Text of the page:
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The Daily Mail is reporting that clothing chains have been forced to rip up their sizing system for children to reflect the fact youngsters are now taller, wider and heavier.

A new template for those aged four to 16 has been devised for retailers to reflect major changes to body shapes over the last 35 years.

Girls of 11 are an average of four inches wider around the waist, while boys are generally bigger through the waist and chest.

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The figures add to evidence that decades of fast food, a couch-potato culture and a decline in school sport have remodelled the nation’s youth.

Six of the country’s biggest children’s fashion chains – Marks & Spencer, Next, George at Asda, Tesco, Monsoon and the Shop Direct group – will use the new guidelines.

Full body 3D scans were carried out on 2,885 youngsters across the country to produce the updated size regime.

The last time a comprehensive survey of children’s shapes was carried out was by the British Standards Institution in 1978.

Since then, girls of 11 have plumped up to the extent that the waist is an average of just over 10cm – around four inches – wider at 70.2cm (27.6in).

At a time when many youngsters are going through puberty at an earlier age, the average chest measurement for the 11-year-old girl is up by 7.09cm (2.8in) to 78.4cm(30.8in).

The average boy’s chest is now 9.69cm (3.8in) bigger at 78.35cm (30.8in), while the waist is up by 8.53cm (3.4in).

The figures were compiled by Shape GB, a collaboration between retailers, several academic bodies, clothing size experts Alvanon and scanner experts.

Alvanon president, Ed Gribbin, said official sizing standards were ‘quite outdated’, leading to ‘significant inconsistency in sizing and fit across clothing brands and retailers’.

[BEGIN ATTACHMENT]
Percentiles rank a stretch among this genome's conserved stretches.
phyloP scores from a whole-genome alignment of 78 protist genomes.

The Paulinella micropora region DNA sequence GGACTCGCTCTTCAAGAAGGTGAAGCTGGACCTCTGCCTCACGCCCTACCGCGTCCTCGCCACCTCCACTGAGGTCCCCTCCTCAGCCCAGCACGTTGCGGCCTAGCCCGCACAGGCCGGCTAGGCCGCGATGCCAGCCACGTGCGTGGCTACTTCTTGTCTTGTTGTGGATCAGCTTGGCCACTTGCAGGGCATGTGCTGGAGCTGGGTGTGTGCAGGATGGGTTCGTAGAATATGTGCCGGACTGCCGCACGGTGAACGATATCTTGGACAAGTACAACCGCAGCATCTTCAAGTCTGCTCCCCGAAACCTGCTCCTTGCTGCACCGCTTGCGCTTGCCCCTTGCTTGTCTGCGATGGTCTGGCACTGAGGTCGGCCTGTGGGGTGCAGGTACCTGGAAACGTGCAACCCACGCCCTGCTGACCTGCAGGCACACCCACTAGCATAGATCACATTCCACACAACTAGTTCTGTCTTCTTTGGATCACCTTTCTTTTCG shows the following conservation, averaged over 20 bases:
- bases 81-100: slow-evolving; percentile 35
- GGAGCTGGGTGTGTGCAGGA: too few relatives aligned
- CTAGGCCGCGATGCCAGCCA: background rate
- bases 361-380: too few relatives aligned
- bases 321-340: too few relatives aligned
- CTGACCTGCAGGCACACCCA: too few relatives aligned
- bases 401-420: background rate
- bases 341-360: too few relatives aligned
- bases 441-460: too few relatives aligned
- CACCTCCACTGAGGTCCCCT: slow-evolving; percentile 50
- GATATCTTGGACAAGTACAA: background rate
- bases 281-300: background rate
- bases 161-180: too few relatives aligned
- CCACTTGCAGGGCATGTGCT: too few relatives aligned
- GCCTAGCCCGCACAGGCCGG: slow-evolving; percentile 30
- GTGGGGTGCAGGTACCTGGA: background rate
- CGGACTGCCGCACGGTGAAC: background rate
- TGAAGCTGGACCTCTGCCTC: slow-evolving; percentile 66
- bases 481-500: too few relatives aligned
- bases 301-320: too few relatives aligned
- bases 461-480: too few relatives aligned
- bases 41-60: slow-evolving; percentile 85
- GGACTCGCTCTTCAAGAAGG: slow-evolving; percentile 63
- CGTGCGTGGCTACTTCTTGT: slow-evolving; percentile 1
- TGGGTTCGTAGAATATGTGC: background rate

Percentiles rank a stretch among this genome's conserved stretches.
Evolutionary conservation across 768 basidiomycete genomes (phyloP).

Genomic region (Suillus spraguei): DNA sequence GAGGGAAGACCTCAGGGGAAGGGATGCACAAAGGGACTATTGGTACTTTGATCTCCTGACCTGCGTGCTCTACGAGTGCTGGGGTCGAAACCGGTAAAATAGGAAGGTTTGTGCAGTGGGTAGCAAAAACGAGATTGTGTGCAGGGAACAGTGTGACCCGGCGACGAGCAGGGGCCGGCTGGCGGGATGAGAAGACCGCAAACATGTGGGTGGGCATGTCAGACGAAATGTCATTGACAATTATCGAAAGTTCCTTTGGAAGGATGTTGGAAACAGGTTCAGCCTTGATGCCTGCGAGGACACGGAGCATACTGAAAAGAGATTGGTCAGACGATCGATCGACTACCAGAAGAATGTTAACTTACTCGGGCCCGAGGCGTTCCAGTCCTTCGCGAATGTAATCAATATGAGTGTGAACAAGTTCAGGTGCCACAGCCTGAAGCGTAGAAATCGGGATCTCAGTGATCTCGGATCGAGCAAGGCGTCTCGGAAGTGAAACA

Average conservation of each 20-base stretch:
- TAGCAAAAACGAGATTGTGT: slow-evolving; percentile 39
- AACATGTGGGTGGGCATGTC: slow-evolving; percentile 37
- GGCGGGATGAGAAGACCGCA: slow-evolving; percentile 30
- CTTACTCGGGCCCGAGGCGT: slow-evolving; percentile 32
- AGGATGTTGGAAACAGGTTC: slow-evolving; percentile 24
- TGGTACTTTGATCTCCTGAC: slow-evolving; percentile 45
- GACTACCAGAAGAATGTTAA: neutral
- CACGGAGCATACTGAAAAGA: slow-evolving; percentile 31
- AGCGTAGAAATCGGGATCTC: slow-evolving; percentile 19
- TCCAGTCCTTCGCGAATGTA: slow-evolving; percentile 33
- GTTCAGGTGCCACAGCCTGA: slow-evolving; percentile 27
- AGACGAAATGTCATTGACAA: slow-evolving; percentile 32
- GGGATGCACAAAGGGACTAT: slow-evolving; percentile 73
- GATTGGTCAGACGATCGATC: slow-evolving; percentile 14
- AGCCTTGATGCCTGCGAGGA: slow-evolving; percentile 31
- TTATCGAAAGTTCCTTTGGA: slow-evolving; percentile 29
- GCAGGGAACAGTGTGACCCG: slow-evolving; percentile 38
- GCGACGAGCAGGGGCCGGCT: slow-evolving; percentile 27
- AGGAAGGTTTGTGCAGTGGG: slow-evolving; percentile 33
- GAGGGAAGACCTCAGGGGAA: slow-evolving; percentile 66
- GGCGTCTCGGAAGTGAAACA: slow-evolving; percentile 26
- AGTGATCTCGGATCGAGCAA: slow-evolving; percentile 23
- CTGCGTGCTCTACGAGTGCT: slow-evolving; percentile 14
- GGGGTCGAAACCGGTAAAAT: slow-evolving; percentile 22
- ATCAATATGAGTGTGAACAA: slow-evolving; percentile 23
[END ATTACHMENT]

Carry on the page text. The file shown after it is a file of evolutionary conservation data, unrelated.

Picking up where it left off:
‘This creates confusion and frustration for shoppers, not to mention a high percentages of returns which adds cost to retailers that may get passed on to consumers.’

He added: ‘Most studies, including the World Health Organisation, cite two main reasons for the fact that children in developed countries are getting larger. 

‘The first is sedentary lifestyles, as children are more in tune with their computers than they are an active lifestyle.

The second is the higher sugar content in many diets. Processed and fast foods are all contributing factors.’ 

The scanning was run by Select Research. Its managing director, Richard Barnes, said the information could be used to find ways to tackle childhood obesity.

The six retailers which participated in the project sell 48 per cent of children’s clothes in the UK. 
Other stores are expected to take up the new guidelines.

2013 Miles in 2013

I am doing my 2013 miles in 2013 challenge in aid of the Cystic Fibrosis Trust as I have been surprised since I started fundraising for the CF Trust just how many people are unaware of this disease and so I hope my efforts will not just raise money, but also awareness of the UK’s most most common life-threatening inherited disease.

The first person to commit to sponsoring my 2013 mile challenge has committed to 1p per mile (£20.13 in total) and this got me thinking. I am hoping that as many as possible of those reading this will commit to do the same and the best thing is, if each person does this on a “pay as you go” type approach all you will need to part with is approx £2 just after each pay day. In January I completed 205.9 miles and in February I completed a further 200.9 miles. If you can please spare £4.07 to help the Cystic Fibrosis Trust it will be greatly appreciated.

The easiest way to give your sponsorship is to visit my Just Giving page: http://www.justgiving.com/2012-AYearWithoutBeer-CF.

2013 Miles in 2013 – The rules

The rules for my 2013 miles in 2013 challenge are quite simple:

  1. All miles must be completely self powered (no motors, sails, etc)
  2. I must be able to evidence all miles, either via GPS or with a picture of any static gym equipment

To complete my 2013 miles I will be running, cycling, rowing and who knows, I might even try a few other self powered methods along the way.